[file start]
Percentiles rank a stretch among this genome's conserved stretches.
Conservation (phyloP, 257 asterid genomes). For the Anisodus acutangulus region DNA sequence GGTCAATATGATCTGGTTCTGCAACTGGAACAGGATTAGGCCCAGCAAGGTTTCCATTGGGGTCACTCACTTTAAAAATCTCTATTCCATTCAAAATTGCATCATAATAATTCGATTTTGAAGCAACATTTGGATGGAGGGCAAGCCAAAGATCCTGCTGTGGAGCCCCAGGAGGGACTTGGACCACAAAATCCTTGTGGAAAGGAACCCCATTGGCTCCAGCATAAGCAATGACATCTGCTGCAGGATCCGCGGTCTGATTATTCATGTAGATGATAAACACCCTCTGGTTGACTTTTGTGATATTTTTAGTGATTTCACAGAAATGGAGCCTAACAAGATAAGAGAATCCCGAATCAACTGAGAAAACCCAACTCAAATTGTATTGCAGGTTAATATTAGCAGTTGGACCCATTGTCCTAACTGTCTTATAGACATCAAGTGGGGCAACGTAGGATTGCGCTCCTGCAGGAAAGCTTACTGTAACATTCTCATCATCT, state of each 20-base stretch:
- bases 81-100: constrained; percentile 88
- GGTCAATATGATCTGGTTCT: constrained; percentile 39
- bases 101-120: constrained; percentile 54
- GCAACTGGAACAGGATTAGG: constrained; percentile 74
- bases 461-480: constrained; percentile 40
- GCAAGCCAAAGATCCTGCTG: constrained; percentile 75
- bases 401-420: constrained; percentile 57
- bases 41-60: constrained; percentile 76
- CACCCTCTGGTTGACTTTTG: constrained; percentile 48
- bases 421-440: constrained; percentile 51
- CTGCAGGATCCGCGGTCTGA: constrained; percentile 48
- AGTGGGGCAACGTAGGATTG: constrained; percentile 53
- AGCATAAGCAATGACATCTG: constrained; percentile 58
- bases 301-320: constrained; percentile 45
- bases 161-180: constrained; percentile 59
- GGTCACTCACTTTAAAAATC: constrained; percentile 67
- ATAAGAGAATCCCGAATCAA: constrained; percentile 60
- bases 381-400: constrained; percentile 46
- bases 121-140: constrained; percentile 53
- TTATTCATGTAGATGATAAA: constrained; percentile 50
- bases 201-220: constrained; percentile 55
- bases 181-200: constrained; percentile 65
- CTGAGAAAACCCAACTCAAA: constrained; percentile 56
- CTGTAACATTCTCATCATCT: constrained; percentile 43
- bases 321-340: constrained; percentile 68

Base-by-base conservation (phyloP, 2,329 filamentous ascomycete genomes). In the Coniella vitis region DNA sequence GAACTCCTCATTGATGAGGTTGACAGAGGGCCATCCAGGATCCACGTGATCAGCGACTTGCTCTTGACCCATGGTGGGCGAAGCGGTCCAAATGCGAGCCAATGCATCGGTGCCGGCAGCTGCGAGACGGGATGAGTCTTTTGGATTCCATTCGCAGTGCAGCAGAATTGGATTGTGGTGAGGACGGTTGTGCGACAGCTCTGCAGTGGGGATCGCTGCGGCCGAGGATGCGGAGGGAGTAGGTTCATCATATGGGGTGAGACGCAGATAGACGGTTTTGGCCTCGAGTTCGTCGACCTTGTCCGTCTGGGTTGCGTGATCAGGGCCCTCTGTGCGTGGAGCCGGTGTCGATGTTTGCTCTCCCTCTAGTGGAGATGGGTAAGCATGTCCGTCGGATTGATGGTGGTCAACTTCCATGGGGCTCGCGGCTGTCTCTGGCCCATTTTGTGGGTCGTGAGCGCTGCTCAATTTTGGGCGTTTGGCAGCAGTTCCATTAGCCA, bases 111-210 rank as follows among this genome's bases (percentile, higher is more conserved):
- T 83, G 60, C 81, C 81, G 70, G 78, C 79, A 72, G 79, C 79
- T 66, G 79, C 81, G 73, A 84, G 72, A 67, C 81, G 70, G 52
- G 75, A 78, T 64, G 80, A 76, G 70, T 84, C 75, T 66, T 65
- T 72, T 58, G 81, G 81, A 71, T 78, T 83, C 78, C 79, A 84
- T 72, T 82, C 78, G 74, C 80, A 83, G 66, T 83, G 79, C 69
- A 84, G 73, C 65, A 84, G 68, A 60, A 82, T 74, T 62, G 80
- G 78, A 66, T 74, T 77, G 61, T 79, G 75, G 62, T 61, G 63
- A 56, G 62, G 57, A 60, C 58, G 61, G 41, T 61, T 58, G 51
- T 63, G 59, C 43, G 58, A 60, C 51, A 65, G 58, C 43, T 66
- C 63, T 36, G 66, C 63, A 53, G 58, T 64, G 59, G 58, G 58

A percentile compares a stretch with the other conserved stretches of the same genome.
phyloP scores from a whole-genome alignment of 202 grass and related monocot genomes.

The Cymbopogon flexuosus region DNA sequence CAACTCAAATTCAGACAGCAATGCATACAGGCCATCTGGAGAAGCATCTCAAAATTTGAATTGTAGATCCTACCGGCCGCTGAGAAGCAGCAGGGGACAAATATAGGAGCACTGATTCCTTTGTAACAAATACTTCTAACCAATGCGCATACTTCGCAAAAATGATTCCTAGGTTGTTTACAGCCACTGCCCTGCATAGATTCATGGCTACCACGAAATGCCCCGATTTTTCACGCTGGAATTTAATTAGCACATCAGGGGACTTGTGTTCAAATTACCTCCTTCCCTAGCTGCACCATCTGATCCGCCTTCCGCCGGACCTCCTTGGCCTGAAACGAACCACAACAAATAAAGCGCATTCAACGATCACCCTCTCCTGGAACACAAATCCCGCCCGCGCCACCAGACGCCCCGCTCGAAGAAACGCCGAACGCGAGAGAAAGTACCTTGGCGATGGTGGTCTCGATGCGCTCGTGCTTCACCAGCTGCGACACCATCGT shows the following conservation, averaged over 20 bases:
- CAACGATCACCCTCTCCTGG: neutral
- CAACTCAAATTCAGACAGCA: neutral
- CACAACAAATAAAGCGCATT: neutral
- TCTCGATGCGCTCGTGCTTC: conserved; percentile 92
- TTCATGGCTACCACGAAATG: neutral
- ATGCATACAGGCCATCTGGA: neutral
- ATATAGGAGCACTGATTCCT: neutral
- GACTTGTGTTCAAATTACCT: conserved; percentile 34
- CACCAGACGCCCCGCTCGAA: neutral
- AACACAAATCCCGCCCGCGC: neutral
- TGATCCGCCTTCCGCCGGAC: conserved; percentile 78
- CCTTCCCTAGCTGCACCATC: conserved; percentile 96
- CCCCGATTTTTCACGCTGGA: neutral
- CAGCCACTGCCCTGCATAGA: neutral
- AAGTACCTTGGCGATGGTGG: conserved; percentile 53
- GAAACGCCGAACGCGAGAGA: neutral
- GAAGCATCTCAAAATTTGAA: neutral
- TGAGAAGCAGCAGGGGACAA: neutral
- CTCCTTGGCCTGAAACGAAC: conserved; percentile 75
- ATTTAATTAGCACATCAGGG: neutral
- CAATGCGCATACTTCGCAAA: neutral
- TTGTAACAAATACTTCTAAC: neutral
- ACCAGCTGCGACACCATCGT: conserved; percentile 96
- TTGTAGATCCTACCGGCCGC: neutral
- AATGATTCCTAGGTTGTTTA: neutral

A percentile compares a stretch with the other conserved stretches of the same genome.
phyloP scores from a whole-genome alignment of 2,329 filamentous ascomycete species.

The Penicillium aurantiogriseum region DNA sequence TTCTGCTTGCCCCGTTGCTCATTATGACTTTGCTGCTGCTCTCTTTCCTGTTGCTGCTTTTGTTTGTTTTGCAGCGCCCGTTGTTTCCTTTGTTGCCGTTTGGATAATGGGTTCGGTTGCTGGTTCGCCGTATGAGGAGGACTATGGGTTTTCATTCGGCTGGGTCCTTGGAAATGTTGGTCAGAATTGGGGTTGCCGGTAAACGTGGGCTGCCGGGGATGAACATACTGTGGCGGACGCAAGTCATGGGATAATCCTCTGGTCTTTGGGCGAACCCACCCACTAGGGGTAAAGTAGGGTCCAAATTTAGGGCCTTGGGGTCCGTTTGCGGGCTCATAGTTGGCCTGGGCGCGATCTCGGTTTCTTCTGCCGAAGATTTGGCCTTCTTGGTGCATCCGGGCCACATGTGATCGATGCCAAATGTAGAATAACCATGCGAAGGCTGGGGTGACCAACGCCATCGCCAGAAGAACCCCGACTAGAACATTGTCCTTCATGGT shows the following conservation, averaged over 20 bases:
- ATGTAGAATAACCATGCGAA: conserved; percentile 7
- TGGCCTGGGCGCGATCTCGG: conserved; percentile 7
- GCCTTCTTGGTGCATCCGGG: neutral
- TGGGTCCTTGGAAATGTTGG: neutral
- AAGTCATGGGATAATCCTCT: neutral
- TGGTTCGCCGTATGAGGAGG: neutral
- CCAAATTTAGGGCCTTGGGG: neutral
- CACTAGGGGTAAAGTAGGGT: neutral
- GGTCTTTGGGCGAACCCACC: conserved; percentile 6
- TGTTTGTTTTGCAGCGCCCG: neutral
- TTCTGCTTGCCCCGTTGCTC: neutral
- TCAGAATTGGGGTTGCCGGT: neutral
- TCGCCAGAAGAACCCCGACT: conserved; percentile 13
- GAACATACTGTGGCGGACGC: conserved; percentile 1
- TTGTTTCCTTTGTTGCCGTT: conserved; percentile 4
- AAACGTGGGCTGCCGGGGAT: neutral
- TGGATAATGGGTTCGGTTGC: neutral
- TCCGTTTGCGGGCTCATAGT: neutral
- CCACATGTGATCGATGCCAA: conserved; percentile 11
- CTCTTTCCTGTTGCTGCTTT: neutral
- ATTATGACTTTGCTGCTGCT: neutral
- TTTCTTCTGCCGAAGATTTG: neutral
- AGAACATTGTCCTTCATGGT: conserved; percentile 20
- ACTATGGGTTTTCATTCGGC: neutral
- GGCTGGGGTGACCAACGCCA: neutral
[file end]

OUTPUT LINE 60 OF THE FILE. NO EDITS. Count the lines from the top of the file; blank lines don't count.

- CTCCTTGGCCTGAAACGAAC: conserved; percentile 75